This month’s Blog Carnival* question is: Do you take custom orders? What kind of custom work do you do or not do? What has been your favorite custom piece?
The short answer is, yes. We do a lot of custom orders, typically utilizing things that people bring us that they would like to have incorporated into something they can wear.
This is very satisfying work because the resulting piece usually has deep meaning and personal value for the recipient. It can also be nerve wracking, as we are painfully aware that the material we are working with is irreplaceable – and often unstable, unsuited, and unintended for jewelry use. But, that is also the great creative challenge, to make it so.
Because we are fairly well known within the jewelry field for our ability to work with just about any material, no matter how odd, other jewelers and museums often refer work to us. These projects have included no end of mineral and rock specimens, antiquities and artifacts, old machine parts and mechanical devices, found objects of every conceivable type, food, other jewelry, glasses and lens, computer and electronic parts, weapons, fabrics, liquids, human teeth and taxidermied animals.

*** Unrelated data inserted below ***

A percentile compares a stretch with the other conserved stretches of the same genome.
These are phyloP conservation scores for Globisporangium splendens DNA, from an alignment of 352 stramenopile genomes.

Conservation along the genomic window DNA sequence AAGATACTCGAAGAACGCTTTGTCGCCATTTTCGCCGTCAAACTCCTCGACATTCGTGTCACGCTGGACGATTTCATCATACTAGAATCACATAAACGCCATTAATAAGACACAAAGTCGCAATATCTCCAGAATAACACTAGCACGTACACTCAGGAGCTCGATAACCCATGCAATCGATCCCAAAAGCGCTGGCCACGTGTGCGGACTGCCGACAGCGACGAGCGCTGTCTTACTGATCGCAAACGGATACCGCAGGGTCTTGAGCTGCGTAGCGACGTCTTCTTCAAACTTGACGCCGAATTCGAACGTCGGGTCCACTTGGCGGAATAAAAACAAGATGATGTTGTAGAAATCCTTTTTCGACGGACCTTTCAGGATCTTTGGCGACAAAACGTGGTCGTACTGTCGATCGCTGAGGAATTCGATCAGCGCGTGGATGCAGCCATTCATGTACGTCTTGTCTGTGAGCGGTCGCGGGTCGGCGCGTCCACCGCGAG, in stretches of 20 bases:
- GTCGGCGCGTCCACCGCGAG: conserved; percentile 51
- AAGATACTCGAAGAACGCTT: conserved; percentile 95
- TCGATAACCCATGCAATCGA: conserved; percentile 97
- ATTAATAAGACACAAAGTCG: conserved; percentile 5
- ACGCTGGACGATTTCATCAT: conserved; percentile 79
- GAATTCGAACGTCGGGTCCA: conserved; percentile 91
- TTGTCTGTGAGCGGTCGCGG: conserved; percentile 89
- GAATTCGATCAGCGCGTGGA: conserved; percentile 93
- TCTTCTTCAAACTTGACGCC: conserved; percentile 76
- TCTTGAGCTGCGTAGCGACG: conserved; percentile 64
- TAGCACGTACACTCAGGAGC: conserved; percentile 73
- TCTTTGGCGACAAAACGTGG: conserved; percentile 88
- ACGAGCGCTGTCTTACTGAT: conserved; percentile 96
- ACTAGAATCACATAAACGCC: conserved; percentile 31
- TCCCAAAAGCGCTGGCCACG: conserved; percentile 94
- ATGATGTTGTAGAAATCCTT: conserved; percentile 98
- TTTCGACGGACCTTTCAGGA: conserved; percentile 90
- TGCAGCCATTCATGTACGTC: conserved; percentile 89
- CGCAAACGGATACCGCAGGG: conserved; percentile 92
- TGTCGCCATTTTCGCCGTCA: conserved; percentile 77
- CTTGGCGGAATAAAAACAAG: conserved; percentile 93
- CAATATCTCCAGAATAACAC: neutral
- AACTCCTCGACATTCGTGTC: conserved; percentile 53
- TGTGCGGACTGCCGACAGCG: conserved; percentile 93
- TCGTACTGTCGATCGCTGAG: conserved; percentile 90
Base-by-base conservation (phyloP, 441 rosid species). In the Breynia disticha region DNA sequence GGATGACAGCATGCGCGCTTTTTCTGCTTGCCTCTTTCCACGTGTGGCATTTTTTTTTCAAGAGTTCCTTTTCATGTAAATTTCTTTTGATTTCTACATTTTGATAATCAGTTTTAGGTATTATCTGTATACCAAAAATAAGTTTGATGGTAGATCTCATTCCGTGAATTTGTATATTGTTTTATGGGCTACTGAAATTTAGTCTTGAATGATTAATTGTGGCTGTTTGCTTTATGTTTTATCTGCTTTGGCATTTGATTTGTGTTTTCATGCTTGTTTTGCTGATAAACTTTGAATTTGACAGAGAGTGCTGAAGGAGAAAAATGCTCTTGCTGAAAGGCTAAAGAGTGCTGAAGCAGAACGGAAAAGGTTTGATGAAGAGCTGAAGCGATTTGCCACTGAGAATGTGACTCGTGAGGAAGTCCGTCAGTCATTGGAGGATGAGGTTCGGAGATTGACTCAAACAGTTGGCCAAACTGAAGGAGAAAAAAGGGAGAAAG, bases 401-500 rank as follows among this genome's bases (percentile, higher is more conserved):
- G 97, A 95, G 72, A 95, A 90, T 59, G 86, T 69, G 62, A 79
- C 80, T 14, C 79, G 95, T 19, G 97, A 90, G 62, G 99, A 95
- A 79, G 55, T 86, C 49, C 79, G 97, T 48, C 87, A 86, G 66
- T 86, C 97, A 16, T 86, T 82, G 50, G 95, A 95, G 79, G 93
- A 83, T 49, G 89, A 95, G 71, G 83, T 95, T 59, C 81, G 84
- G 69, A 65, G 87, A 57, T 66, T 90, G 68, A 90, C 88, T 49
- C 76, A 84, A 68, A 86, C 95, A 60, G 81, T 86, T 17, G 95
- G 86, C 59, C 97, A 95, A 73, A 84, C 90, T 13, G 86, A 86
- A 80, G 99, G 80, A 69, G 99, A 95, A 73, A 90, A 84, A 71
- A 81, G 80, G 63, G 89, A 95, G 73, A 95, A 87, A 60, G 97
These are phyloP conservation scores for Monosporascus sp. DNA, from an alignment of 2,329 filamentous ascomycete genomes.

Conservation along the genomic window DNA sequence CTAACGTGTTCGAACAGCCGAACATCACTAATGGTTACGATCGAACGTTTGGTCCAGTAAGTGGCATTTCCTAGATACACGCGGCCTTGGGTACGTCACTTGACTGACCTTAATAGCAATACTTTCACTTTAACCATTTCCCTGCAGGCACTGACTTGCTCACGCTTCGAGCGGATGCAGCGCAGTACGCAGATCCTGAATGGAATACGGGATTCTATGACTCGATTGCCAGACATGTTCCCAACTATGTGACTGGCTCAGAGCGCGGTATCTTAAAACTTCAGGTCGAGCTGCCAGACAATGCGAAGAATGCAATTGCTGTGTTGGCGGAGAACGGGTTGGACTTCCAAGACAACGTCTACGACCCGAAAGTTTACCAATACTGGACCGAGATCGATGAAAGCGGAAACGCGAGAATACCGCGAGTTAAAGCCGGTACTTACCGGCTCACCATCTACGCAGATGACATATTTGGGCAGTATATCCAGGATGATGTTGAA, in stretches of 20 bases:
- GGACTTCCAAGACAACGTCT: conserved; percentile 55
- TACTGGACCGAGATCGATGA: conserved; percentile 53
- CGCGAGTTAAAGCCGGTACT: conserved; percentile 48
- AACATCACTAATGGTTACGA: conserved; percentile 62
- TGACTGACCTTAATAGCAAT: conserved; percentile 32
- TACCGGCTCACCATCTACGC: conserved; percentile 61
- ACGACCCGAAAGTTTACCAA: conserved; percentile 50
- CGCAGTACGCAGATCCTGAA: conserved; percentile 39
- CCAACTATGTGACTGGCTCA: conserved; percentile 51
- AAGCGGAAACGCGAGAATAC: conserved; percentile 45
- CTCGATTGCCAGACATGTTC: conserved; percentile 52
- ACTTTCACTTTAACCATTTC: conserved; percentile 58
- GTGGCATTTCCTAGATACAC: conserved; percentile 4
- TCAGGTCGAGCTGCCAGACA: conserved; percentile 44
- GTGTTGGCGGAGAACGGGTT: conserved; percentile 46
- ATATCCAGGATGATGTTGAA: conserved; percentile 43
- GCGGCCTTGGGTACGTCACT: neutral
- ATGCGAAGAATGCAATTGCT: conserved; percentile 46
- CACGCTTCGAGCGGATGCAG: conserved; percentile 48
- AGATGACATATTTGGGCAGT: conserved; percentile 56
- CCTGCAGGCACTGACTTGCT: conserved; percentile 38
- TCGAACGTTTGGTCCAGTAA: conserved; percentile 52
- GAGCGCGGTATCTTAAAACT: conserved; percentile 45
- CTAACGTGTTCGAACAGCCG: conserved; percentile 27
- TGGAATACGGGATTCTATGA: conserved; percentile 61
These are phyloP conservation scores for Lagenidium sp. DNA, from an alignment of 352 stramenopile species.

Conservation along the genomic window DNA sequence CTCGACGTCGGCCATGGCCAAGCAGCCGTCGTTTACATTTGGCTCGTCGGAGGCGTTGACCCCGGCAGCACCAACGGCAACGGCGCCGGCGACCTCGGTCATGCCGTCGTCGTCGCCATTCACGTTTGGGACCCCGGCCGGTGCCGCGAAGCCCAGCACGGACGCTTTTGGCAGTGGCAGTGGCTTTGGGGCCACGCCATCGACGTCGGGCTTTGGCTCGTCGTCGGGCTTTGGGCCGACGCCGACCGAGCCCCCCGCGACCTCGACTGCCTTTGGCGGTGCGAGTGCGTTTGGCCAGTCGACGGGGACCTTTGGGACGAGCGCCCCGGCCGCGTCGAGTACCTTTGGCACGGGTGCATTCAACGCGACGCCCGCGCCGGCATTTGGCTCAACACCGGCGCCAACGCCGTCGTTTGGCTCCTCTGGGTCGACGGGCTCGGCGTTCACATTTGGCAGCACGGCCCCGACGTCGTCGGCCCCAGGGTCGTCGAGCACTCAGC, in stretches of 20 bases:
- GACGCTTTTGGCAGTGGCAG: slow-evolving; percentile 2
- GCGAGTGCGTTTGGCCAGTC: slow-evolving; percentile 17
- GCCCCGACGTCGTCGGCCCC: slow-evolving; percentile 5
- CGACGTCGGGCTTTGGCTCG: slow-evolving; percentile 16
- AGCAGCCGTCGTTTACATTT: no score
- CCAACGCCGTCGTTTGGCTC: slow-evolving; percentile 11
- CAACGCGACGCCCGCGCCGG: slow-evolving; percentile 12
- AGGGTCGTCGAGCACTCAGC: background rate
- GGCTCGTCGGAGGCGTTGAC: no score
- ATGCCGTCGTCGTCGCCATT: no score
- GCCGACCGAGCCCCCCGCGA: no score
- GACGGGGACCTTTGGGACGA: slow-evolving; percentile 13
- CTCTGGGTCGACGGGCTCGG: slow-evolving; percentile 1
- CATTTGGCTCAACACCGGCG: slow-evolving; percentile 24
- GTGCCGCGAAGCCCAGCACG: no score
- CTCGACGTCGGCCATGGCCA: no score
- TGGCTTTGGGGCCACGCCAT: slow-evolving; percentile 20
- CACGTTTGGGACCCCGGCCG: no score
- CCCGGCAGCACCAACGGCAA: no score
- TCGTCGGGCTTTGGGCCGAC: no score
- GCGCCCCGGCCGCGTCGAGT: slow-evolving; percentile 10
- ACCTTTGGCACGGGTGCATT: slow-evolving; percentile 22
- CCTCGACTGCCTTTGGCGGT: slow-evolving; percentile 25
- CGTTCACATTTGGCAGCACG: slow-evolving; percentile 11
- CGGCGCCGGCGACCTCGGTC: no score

Its impossible to identify a “favorite” piece, because each one is a unique part of someone’s life and touches us in different ways. One gentleman brought us his great-grandfather’s watch that had been worn by successive generations of his family through four wars. That watch was beat to shit and looked like it had been through four wars, but you knew that every scratch, nick and dent had a story behind it.
Another client casually dropped by the studio one afternoon and dropped off a bag of artifacts that she had collected over 40 years of world travel. There was stuff in that bag that predated the time of Christ from a wide variety of cultures. And now it was all sitting on our bench. Stuff like this blows our mind when we think of the journey through time and space that these objects have taken.
Yet another project was working with reclaimed parts from a Soyuz space capsule.
That seemed like a souvenir worth having, but terribly difficult material to work with. Who knows what specialized alloy of god-knows-what this stuff was made from. One thing’s for certain, it didn’t work like any metal we have ever encountered before or since.
So, by now, most of you are thinking, “ shut up and show me”. OK. This is a piece we did for one of our long-time collectors. It started as a couple of coins from antiquity, a couple of artifacts, and a request to “make something”.
* Blog Carnival is a project of EtsyMetal, where member artists share their thoughts on a monthly theme.
Read the other blogs to get a broader view of how different artists approach this topic.